November 6 2014: The Samurai in Japanese and World History
On November 6, Constantine Vaporis will give a lecture on the Samurai in Japanese and world history. Time: 17:15-19:00 hrs, Lipsius 0.11.
It would be difficult to find any aspect of Japanese culture that has had as long and strong a hold on the popular imagination, both in Japan and abroad, than the samurai and the code of ethics and conventions associated with them, known as bushidô. Using literary works, print images, museum exhibitions, film and other elements of popular culture as sources, this lecture will focus on the theme of the samurai as metaphor or trope for Japan, as a symbol of national identity, and explore the uses to which the symbol has been put, in Japan and abroad.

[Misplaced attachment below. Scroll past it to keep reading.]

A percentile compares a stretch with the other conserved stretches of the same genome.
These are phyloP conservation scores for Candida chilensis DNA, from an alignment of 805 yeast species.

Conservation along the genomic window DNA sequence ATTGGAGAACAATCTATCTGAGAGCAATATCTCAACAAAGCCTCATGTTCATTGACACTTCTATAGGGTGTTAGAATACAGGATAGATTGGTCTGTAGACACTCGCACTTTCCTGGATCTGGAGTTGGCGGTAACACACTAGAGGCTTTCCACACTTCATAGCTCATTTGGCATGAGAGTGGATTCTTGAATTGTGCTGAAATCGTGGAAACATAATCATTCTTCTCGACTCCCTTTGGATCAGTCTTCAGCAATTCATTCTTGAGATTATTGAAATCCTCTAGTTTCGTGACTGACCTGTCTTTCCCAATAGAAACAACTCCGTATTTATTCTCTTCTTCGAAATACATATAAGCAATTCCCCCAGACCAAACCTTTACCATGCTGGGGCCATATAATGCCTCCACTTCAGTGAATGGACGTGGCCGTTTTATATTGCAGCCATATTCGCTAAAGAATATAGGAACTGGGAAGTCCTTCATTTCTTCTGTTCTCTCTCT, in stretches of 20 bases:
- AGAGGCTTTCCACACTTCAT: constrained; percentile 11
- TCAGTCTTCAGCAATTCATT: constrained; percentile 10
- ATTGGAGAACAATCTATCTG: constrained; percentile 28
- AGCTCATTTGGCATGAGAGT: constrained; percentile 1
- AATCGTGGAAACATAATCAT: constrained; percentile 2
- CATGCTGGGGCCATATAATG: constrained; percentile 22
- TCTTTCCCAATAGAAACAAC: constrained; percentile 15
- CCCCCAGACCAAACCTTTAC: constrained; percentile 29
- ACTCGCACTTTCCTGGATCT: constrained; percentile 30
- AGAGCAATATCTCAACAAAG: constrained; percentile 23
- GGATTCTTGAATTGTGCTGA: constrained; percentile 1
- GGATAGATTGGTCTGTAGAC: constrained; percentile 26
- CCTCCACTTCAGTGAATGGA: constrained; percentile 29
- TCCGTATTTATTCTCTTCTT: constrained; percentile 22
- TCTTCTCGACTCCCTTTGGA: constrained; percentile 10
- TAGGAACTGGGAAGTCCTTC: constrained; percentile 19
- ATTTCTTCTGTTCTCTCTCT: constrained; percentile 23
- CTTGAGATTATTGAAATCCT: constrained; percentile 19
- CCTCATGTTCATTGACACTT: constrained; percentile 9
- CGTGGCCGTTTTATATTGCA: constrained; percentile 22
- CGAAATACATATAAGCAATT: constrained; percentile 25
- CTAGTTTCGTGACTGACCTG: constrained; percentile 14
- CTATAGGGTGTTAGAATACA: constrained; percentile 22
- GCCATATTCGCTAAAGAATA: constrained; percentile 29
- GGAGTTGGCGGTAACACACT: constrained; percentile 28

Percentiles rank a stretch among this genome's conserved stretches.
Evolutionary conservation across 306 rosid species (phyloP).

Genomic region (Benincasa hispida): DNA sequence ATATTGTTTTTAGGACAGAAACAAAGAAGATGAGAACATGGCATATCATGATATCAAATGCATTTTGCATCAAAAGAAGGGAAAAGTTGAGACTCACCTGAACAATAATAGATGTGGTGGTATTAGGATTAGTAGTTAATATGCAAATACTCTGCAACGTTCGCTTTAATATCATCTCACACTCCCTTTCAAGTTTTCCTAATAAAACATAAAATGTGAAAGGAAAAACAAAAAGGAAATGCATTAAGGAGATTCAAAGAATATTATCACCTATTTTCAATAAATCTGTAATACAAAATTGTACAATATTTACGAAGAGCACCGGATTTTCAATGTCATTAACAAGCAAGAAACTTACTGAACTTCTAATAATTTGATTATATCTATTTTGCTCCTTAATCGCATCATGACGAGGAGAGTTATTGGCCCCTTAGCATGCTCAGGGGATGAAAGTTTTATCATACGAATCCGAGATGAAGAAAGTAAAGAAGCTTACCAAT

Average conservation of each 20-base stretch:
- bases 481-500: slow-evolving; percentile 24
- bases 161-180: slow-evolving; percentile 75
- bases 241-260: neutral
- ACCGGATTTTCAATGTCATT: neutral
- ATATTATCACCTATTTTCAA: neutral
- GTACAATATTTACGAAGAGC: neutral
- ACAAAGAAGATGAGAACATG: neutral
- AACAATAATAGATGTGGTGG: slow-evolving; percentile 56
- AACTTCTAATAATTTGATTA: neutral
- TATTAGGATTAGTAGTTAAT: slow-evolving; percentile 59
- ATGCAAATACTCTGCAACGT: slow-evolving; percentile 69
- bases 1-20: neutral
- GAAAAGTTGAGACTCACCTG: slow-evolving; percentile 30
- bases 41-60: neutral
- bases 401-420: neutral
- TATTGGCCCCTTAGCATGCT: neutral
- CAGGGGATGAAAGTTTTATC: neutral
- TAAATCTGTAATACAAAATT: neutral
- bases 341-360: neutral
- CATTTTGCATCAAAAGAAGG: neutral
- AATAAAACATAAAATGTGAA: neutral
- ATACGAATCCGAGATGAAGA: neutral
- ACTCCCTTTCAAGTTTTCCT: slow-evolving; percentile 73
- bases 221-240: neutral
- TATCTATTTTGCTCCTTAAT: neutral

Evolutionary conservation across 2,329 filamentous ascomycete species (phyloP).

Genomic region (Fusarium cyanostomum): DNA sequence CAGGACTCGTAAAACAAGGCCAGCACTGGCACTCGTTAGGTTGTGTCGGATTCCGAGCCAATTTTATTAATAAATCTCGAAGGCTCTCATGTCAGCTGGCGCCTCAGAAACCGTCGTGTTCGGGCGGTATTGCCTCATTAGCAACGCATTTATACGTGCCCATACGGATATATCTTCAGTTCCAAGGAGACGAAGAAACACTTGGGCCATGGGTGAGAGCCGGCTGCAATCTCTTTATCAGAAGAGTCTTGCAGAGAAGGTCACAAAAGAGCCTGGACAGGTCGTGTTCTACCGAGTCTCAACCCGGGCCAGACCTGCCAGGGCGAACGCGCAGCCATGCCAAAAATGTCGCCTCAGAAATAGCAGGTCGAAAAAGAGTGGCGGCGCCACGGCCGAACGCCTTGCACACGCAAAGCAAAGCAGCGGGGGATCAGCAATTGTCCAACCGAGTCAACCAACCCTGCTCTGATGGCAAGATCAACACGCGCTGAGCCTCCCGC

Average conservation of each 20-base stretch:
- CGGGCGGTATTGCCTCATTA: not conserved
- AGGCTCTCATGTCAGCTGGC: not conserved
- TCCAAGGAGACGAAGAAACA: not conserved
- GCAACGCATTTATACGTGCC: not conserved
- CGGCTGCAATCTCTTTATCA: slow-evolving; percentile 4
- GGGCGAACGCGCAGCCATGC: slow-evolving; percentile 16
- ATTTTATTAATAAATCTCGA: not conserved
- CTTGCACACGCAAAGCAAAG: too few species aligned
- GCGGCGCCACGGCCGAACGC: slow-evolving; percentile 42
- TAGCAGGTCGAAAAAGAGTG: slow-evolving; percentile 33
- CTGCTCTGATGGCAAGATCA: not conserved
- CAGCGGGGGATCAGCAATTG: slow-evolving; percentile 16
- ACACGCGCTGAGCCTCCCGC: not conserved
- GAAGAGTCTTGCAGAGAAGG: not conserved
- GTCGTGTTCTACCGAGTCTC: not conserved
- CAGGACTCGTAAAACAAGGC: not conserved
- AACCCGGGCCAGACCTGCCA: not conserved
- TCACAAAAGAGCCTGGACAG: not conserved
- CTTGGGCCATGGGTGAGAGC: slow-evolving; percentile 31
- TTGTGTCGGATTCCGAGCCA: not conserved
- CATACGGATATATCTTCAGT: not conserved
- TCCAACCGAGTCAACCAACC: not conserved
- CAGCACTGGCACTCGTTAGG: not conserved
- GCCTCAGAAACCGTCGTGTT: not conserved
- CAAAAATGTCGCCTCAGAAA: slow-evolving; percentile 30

Professor Vaporis teaches Japanese and East Asian History at the University of Maryland, Baltimore County (UMBC). He has received numerous fellowships for research in Japanese history including a Fulbright Scholar’s Award and an NEH Fellowship for College Teachers.
He is the author of Breaking Barriers: Travel and the State in Early Modern Japan; Tour of Duty: Samurai, Military Service in Edo and the Culture of Early Modern Japan; Nihonjin to sankin kôtai [The Japanese and Alternate Attendance]; and Voices of Early Modern Japan. Contemporary Accounts of Daily Life during the Age of the Shoguns.
Dr. Vaporis also holds an affiliate appointment in the Gender and Women’s Studies Program and is the Director of the Asian Studies Program. He was recently appointed the 2013-2016 UMBC Presidential Research Professor. More information about his newest book, Voices of Early Modern Japan, may be found at: Voices of early modern Japan